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Column: A Search for Family

A few years ago, out of idle curiosity, I took a 23andMe DNA test. I was certain that I’m approximately 100% Norwegian, so it wasn’t surprising when 23andMe confirmed that I’m probably the whitest person on the planet.

There’s a box on the 23andMe website that you can tick that allows your DNA info to be shared. I have nothing to hide, so I clicked the box. Maybe it would help some unfortunate individual uncover the roots of his or her tragic pickled herring obsession.

Every so often I’ll get a message via the 23andMe website. The gist of it is usually something like, “Hi, I see that we could be 18th cousins! Would you have any info regarding an ancestor of mine named Laszlo who was born in 1847 in Bratislava?”

I politely reply to the inquiries, telling the questioner that I have no idea regarding their great-great-great-whoever’s long-forgotten perambulations.

One day a different sort of missive popped up on 23andMe. A young lady messaged that it appeared we could be second cousins. This was based on the fact that we share a significant percentage of DNA.

I showed the message to my wife. Her initial reaction was, “Geez! How many kids do you have running around out there?”

I pointed out that the young lady and I didn’t have enough DNA in common to be parent and child. Even so, my wife remained somewhat suspicious.

The mystery woman told me that her name is Tammi. She currently lives in the Pacific Northwest, but was born in 1977 in Pipestone, Minnesota, and was given up for adoption at birth. Did I know anyone who lived in Pipestone back then?

“Yeah,” I replied unthinkingly, “My cousin, Greg.” 

I’ve known Greg my entire life. My gut reaction to the implied possibility was, “Nope! No way.”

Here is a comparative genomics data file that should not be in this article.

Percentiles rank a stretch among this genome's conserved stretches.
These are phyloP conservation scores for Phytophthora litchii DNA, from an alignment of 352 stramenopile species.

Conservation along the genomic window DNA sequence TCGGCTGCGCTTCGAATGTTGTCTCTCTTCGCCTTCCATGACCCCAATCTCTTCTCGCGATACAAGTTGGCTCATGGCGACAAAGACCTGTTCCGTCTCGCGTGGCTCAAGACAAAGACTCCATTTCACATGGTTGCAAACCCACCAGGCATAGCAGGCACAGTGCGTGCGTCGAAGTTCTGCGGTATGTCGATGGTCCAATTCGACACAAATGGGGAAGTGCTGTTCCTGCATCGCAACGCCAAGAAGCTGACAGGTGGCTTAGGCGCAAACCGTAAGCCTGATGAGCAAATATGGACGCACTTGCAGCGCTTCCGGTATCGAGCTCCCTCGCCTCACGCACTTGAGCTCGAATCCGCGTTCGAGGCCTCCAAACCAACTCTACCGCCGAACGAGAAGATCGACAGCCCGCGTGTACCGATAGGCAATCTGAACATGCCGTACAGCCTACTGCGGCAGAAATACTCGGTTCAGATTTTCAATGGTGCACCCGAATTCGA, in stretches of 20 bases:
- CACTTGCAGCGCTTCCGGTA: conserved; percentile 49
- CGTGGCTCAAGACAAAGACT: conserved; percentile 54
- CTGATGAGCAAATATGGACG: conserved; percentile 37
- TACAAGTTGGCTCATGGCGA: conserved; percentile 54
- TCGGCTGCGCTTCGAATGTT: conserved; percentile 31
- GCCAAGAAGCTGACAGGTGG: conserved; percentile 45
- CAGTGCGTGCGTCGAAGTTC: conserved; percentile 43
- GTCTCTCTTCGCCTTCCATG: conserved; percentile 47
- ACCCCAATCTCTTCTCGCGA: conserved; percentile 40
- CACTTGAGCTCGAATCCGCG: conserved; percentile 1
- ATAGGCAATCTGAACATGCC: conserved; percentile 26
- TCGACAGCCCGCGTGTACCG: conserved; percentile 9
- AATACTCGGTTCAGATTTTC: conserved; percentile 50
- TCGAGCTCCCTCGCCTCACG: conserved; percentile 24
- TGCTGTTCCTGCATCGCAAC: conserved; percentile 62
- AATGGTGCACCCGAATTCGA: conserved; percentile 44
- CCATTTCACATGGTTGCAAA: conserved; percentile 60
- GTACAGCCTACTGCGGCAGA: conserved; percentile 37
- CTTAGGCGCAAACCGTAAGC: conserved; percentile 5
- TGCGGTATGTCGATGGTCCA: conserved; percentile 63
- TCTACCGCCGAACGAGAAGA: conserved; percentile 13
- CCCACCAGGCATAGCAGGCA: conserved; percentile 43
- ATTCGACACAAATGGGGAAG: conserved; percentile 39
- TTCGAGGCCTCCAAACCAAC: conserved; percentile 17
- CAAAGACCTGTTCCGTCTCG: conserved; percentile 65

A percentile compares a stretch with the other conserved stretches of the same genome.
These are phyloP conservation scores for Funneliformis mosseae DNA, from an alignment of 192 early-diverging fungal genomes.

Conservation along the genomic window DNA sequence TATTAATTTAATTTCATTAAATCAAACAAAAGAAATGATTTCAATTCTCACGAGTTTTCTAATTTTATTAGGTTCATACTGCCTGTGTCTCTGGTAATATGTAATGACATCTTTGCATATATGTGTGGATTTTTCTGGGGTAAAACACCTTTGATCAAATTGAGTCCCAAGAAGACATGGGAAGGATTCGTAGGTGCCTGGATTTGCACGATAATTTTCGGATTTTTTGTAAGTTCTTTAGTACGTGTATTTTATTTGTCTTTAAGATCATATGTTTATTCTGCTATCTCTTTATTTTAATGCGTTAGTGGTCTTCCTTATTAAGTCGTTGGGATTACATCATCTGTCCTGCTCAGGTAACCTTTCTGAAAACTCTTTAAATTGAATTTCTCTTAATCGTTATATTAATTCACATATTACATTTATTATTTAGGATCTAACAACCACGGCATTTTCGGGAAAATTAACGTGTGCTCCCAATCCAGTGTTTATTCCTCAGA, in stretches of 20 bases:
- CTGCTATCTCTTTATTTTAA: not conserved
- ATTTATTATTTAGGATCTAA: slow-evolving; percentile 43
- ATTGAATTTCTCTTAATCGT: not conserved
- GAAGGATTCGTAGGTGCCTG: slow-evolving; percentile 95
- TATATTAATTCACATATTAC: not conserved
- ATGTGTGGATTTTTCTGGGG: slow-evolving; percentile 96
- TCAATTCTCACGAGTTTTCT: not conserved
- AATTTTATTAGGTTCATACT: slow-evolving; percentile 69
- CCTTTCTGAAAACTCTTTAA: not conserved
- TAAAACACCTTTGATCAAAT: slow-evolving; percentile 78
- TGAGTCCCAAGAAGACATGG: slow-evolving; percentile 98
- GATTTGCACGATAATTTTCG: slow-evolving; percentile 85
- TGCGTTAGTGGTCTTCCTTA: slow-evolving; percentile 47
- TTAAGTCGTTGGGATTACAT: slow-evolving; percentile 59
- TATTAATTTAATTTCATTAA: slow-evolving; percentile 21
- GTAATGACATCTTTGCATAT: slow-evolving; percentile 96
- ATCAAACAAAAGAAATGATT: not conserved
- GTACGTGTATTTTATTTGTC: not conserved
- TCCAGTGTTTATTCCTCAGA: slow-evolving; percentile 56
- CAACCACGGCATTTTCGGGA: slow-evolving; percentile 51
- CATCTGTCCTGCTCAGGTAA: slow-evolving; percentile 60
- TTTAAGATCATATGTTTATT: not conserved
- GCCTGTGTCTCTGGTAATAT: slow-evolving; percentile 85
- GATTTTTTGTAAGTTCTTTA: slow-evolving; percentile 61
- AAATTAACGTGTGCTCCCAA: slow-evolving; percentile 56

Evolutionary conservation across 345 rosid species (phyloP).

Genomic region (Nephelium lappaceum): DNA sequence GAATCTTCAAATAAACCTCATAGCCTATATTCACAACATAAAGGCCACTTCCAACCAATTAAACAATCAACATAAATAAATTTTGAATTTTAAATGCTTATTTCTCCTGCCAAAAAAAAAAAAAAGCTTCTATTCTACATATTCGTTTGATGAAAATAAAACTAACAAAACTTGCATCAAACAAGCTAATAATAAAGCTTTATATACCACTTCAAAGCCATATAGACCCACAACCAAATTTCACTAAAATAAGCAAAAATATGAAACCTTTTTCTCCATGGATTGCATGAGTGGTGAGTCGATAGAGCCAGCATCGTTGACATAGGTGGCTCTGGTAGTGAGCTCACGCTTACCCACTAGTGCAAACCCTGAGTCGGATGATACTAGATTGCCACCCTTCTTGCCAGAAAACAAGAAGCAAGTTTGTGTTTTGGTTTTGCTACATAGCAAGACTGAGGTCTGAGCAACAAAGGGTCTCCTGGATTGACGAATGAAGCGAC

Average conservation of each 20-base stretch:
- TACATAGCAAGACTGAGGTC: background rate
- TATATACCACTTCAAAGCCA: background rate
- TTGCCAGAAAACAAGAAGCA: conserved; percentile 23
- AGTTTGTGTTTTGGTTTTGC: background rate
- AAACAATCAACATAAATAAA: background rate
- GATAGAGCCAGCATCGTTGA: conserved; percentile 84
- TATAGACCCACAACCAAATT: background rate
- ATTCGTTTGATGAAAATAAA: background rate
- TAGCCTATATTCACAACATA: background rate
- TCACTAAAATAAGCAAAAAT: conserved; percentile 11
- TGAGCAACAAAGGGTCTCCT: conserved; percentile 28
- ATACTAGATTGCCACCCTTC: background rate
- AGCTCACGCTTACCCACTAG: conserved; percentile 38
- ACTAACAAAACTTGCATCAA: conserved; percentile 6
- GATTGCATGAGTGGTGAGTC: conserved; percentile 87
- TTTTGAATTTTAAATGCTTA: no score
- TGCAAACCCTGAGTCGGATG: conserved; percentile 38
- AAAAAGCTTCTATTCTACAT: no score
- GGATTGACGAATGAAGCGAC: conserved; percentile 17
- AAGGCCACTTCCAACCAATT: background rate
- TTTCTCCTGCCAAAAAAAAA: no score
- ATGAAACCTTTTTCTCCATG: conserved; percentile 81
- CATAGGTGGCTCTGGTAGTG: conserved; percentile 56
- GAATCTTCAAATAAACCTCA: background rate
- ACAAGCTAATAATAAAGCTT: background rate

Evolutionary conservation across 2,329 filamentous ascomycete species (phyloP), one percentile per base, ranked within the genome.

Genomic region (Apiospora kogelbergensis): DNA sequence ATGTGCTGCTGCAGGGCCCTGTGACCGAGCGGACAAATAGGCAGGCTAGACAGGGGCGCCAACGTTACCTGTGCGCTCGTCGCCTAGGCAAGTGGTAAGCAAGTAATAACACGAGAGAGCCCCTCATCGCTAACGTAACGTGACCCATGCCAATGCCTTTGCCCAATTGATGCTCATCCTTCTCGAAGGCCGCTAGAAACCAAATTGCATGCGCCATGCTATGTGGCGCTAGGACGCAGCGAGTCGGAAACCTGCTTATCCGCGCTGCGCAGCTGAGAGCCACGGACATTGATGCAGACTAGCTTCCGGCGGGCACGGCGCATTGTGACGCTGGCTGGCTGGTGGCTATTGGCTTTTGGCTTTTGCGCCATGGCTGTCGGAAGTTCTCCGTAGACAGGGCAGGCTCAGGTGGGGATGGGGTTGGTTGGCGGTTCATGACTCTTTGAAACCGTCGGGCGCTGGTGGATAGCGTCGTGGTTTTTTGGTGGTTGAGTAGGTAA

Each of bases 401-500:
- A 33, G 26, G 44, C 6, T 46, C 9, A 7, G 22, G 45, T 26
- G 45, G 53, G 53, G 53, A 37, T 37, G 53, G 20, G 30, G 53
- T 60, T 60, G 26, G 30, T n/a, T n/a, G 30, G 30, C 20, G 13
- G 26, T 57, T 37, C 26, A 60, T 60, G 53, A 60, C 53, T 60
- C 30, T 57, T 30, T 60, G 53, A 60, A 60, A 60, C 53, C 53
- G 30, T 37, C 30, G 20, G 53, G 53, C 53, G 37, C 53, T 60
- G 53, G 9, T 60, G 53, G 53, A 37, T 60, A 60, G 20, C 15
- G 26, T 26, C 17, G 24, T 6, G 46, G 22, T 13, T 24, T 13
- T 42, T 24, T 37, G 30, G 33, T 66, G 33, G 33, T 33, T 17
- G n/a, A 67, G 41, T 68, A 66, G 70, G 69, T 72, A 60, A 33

But then I thought things through. After high school, Greg attended a vocational institution before taking a job at a Minnesota welding shop. This would put him in Pipestone in the year… No! Could that be right?  

Tammi shared some info she had obtained from the adoption agency. Her mother was 18 and her father 20 when Tammi was born. Her parents were young and didn’t know what their future might hold, so they decided that it would be best if they put their daughter up for adoption. Tammi’s parents eventually got married and had three more children, two sons and a daughter.

A bolt of recognition shot through me. Greg and his wife, Sandy, have three children, two sons and a daughter.

There was more. The adoption agency had furnished Tammi with some general information about her father’s family. This included the genders of his siblings and their ages at the time of Tammi’s birth and the ages of her paternal grandparents.          

As I read and reread Tammi’s message, three words thundered through my head: Oh. My. God! Tammi was describing Greg’s siblings and his parents!

There was zero chance that this could all be some crazy coincidence. I wrote back to Tammi that I was approximately 100% certain that she is Greg and Sandy’s daughter.

It’s nearly impossible to portray deep feelings via electronic text messages, but Tammi managed to do it. She wrote that she had begun to peruse Greg and Sandy’s Facebook page and was overwhelmed with emotion when she looked upon the faces of her biological family for the first time. She wanted to make contact with them, but was anxious about the repercussions. I encouraged Tammi, telling her that I couldn’t imagine that Greg and Sandy would be anything less than loving and accepting.

One day I casually dropped in for a visit with Greg at his welding shop and acquired a business card belonging to Greg and Sandy’s eldest son, Michael. I promptly passed this intel onto Tammi.

A few days later Tammi messaged a draft of an email that she was thinking about sending to Michael. She told Michael that she had been raised by a loving farm couple at Kenyon, Minnesota. She explained that she had spent 19 years in the Air Force and is currently an airline pilot. Tammi said that she and her husband, Kevin, have a young son and a full, happy life. She ended her email by telling Michael that she would like to meet him someday and, hopefully, begin a relationship.

The email left me teary-eyed. I would be proud if Tammi were my daughter; Greg and Sandy could not but feel any different.

Tammi asked if she should send the email. I said absolutely.

“Done,” replied Tammi minutes later. “The torpedo is in the water.”

Next week: The big meeting between Tammi and her biological family.

Jerry’s book, Dear County Agent Guy, is available online and in bookstores nationwide.

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